Airline profits taking off
An airplane flies past the moon.
TEXT OF STORY
Kai Ryssdal: We can safely call today's profit news from the airline industry counter-intuitive. The economic climate for the rest of us is still fairly blah, but the skies are way friendlier for the major U.S. carriers.
Today, Delta, US Airways and American Airlines reported strong earnings for the summer travel season. American posted its first profit in two years, in point of fact. United shares took off as well, in anticipation of its earnings announcement tomorrow.
The big airlines are optimistic about the rest of the year, too, never mind rising fuel prices.
Our senior business correspondent Bob Moon reports.
Bob Moon: If you've done any flying at all lately, you've almost certainly had to arm-wrestle your seatmate for some room.
Richard Aboulafia: You're seeing load factors -- the percentage of a plane that's filled by revenue-paying passengers -- above 85 percent, which is unprecedented.
Teal Group airline analyst Richard Aboulafia says the carriers have cut excess capacity by grounding planes, so they can fill seats on every flight. That tight discipline has seen them the toughest times. Now, they're seeing higher-paying business travelers flying more. And what Aboulafia calls "clever pricing," for everything from baggage to blankets, has produced windfall revenue.
But he concedes the industry's recent consolidation, from six major carriers to four, has allowed that kind of "clever" pricing.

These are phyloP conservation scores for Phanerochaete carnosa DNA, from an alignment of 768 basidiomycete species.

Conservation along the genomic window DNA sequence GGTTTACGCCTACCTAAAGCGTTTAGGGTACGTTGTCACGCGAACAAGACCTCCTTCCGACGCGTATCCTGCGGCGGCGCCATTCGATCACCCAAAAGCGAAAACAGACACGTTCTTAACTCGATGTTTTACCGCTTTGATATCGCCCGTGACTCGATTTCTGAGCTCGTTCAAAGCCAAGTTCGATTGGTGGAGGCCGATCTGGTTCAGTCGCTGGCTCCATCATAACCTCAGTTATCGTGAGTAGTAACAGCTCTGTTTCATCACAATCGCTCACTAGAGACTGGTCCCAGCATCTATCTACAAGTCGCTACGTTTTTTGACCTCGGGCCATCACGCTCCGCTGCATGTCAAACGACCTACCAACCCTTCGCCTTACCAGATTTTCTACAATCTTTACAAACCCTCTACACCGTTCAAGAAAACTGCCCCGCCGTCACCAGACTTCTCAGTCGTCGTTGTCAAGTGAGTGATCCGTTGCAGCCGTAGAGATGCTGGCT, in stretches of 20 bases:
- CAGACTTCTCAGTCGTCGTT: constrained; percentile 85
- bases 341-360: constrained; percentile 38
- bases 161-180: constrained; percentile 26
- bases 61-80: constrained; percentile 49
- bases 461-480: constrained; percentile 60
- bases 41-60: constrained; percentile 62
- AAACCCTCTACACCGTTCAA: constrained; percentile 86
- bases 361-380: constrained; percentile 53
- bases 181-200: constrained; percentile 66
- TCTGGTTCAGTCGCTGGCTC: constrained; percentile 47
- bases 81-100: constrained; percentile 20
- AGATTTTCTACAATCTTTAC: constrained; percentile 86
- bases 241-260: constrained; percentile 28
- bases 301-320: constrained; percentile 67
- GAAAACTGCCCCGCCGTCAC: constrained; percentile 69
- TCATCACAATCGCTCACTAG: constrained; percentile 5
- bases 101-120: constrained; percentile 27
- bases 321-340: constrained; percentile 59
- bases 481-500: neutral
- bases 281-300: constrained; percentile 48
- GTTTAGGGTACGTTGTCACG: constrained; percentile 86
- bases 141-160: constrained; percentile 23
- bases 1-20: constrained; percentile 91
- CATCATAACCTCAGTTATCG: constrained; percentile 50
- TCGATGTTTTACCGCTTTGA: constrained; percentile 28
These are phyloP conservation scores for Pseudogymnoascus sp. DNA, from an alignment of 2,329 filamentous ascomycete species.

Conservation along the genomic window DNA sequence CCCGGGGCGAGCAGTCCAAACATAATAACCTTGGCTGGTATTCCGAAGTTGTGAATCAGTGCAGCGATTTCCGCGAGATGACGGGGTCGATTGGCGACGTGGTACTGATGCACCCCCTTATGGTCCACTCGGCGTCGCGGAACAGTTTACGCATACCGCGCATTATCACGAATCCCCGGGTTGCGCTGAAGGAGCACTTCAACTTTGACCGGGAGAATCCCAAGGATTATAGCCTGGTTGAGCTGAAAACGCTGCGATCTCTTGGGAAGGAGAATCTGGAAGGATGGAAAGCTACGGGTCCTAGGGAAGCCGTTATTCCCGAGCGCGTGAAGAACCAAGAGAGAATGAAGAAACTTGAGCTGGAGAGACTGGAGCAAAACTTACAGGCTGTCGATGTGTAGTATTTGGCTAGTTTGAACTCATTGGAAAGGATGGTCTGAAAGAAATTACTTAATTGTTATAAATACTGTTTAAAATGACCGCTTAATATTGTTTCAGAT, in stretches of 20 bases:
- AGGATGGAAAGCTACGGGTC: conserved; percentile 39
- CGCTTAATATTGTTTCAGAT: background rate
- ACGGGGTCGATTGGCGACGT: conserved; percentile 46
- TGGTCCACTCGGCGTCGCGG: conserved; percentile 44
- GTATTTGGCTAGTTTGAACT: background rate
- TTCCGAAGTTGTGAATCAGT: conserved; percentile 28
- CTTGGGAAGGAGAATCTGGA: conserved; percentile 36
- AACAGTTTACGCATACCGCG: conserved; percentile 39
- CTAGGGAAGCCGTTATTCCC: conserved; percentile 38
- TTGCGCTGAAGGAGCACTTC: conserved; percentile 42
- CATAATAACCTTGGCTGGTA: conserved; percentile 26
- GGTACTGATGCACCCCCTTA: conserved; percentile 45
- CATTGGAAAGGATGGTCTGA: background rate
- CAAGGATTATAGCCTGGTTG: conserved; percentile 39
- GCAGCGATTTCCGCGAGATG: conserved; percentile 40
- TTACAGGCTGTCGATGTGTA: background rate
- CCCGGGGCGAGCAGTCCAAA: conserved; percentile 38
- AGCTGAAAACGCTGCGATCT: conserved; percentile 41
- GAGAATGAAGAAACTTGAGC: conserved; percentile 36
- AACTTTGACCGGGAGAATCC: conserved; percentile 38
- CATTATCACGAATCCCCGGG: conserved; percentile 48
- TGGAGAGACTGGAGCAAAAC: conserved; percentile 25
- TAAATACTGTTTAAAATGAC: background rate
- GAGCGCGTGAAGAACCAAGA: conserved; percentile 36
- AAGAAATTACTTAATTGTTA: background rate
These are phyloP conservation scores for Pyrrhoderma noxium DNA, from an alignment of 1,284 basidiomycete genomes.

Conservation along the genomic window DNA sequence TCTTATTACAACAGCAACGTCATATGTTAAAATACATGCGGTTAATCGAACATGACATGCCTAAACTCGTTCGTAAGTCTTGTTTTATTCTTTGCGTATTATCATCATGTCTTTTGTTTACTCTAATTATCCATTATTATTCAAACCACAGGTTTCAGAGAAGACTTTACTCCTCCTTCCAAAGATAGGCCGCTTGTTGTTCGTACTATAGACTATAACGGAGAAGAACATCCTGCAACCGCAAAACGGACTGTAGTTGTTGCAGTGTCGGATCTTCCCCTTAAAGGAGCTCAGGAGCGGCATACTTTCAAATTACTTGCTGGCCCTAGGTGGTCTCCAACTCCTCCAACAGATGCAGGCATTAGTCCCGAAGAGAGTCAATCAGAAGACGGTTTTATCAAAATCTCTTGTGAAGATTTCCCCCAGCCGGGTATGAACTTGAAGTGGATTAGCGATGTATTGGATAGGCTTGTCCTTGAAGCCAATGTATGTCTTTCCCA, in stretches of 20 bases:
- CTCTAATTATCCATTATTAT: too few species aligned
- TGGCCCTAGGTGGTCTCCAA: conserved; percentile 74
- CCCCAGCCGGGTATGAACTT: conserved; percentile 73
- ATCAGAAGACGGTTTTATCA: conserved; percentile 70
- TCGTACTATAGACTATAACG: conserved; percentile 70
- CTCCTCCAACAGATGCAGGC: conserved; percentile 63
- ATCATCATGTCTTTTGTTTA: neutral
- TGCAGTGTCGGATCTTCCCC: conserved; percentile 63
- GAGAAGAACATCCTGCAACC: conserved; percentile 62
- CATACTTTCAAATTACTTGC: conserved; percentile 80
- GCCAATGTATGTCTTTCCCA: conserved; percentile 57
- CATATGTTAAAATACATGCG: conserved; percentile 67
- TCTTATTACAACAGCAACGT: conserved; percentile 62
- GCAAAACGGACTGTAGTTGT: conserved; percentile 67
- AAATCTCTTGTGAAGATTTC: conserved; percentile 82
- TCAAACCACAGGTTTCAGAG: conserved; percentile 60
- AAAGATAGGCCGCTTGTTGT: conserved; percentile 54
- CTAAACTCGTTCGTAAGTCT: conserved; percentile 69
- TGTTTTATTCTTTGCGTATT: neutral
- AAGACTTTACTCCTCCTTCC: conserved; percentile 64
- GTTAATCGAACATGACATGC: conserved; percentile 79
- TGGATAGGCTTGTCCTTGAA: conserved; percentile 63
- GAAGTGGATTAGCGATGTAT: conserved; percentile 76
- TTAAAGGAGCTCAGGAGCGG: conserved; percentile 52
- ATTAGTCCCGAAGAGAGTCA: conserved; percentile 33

Aboulafia: There's no question that getting airlines out of the mix definitely helps pricing power. You're going to have some markets which just have fewer players serving them than before.
Delta commercial: We'll prove that we're not just building a bigger airline, we're building a better one.
It may be no small irony that Delta's new ad campaign features the slogan "Keep Climbing." At the consulting firm AirlineForecasts, Vaughn Cordle says that's what fares are bound to do.
Vaughn Cordle: Delta, for instance, has a new target: 10 to 12 percent operating margins. That means they've got to raise fares.
Independent aviation consultant Robert Mann sees some benefits, too. He says a stronger air transportation system should avert cutbacks that have threatened some destinations.
Bob Mann: If you're a small community who really relies on air service to connect yourself to the network, the likelihood is you'll continue to have that service at convenient times and frequencies.
The caveat being, it just may cost more.
I'm Bob Moon for Marketplace.